Thursday, May 06, 2010


This has been a big reading week, because with my wrist, I'm not using a game pad (although I did ride 3 miles today, but that's a different story).Here are a few books I think you might enjoy.

The first is a book that's quite difficult to find--Arkady and Boris Strugatsky's Roadside Picnic. It's considered a science fiction classic, but I had never read it until prompted by Matthew Sakey's brilliant chapter on the S.T.A.L.K.E.R. series in a soon-to-be-published book. S.T.A.L.K.E.R. isn't entirely based on Roadside Picnic, but it melds phenomenological events in the book with Chernobyl as the source--an entirely brilliant mash-up.

This is a gripping, lean story, and the writing is both evocative and barren at the same time. It's easily one of my favorite science fiction stories ever, and I highly recommend it, even if you're not a fan of science fiction.

Now, the difficult part. The book is long out of print, and trying to find a copy via Amazon is problematic, because the cheapest edition is rarely available, and "collector's" editions often cost several hundred dollars. However, it's much more readily available via eBay--there are multiple listings for the edition I have that can be purchased for under $15.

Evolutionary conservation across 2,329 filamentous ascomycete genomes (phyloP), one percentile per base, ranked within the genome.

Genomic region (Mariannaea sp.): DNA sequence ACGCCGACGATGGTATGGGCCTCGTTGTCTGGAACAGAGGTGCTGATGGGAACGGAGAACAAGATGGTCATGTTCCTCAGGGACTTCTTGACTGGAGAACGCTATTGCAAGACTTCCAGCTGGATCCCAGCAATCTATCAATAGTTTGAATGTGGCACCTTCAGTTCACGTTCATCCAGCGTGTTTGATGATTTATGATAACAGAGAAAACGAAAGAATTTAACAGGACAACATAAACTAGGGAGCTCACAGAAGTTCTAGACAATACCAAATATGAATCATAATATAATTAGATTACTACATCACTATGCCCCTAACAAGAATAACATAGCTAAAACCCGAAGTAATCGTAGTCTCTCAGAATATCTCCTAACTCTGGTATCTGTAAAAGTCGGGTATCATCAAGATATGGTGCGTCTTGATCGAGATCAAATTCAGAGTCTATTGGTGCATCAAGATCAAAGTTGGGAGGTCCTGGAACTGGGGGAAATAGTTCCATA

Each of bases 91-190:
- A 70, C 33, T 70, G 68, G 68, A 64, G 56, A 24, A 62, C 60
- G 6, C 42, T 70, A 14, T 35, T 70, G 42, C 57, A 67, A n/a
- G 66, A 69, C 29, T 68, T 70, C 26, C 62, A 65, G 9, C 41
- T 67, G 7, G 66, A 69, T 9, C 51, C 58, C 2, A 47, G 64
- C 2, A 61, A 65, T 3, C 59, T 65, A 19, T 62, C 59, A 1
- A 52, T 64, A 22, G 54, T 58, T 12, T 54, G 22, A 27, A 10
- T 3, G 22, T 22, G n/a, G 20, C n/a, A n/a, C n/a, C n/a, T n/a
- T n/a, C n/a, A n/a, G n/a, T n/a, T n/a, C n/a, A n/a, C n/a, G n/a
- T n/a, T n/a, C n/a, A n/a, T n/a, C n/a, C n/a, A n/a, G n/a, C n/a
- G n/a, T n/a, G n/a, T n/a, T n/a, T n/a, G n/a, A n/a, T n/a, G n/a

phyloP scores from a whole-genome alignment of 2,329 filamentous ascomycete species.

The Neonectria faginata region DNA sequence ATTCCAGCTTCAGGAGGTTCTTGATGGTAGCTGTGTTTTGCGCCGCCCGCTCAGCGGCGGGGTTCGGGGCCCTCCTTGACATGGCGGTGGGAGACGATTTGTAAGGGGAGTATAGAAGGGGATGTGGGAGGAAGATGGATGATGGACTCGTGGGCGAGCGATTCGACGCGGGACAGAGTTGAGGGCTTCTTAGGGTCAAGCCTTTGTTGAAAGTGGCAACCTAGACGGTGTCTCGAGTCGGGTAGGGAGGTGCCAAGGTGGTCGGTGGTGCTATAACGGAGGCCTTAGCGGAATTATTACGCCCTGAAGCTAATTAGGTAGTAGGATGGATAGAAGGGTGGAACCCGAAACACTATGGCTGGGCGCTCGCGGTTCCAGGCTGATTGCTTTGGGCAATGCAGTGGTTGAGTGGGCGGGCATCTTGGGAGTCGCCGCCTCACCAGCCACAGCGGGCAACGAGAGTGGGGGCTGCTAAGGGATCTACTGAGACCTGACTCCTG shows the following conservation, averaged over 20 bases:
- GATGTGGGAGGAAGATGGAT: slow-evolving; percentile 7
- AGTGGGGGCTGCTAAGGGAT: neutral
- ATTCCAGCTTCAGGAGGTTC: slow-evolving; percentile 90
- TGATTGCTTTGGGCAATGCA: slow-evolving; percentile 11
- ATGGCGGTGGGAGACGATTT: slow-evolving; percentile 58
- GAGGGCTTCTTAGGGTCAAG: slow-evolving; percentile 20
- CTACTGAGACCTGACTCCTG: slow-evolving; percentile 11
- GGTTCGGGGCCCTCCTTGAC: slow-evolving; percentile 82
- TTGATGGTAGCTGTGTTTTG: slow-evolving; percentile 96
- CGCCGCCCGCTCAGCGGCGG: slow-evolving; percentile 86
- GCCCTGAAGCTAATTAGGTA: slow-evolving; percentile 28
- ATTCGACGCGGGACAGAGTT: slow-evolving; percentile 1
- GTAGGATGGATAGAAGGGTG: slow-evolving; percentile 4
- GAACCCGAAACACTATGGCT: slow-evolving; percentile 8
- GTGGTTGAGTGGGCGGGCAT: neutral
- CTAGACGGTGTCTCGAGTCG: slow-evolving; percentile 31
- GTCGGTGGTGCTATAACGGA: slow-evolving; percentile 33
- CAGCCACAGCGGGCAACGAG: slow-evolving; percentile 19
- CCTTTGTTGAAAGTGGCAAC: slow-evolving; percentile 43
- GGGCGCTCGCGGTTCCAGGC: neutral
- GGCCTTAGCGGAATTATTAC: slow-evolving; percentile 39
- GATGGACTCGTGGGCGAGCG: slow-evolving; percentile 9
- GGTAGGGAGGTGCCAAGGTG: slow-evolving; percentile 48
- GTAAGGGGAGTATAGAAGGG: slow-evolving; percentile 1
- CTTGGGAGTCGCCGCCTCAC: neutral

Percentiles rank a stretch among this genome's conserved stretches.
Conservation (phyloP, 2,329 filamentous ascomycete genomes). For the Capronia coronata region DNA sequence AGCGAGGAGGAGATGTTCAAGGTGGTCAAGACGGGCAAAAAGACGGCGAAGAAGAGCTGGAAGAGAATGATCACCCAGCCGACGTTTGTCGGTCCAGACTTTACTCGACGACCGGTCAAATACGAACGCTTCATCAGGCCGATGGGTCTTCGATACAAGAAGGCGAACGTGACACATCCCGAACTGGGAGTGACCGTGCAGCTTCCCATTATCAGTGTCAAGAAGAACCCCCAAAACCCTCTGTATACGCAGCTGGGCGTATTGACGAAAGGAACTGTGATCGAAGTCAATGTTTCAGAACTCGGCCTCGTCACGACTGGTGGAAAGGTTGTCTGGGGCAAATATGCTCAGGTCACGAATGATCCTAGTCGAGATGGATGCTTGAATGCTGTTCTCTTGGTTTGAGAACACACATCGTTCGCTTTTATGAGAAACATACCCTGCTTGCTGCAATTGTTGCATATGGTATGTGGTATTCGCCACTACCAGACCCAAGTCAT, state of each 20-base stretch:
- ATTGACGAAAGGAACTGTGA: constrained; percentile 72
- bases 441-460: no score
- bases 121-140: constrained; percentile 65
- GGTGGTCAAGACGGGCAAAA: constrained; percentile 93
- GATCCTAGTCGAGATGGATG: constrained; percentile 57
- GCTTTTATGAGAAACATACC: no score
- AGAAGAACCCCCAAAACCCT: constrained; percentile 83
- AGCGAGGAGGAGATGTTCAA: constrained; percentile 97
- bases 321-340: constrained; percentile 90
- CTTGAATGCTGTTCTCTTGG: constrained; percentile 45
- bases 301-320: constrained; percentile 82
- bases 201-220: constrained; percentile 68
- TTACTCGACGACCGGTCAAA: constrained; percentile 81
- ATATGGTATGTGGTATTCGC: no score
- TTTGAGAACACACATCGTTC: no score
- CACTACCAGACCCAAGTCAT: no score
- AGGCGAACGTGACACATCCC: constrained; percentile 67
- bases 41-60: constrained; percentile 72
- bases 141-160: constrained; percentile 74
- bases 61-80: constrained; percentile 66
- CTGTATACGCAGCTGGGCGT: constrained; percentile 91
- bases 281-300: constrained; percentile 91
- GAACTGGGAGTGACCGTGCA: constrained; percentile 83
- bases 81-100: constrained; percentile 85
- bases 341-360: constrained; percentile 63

Next is a wonderful book by Neil Gaiman, ostensibly written for children, titled The Graveyard Book. It's the story of a toddler who, through a series of tragic circumstances, is raised by the residents of a graveyard. It's also a beautiful piece of writing, very touching, and the world is richly rendered. After I finished reading it yesterday, I told Eli 8.9 about it, and he's starting on it today.

Oh, and while this book is allegedly written for older children, it's a great read for adults, too.

Now, an entirely ridiculous PS, thanks to Big Bosoms and Square Jaws: The Biography of Russ Meyer, King of the Sex Film. This was written by Jimmy McDonough (who wrote the Tammy Wynette biography I recently mentioned), and "rollicking" is the best single word I can think of to describe the book. I don't find the films of Russ Meyer particularly interesting, but his career, and the details of how he made his films, are absolutely fascinating. It's also a look back at pre-porn America, back when bare breasts were controversial, which is fascinating in its own right.

Meyer is quite a character, both magnetic and repulsive, and often at the same time. It's an unforgettable book, with plenty of laugh out loud moments. If you want to read something a bit off the beaten track, try this.

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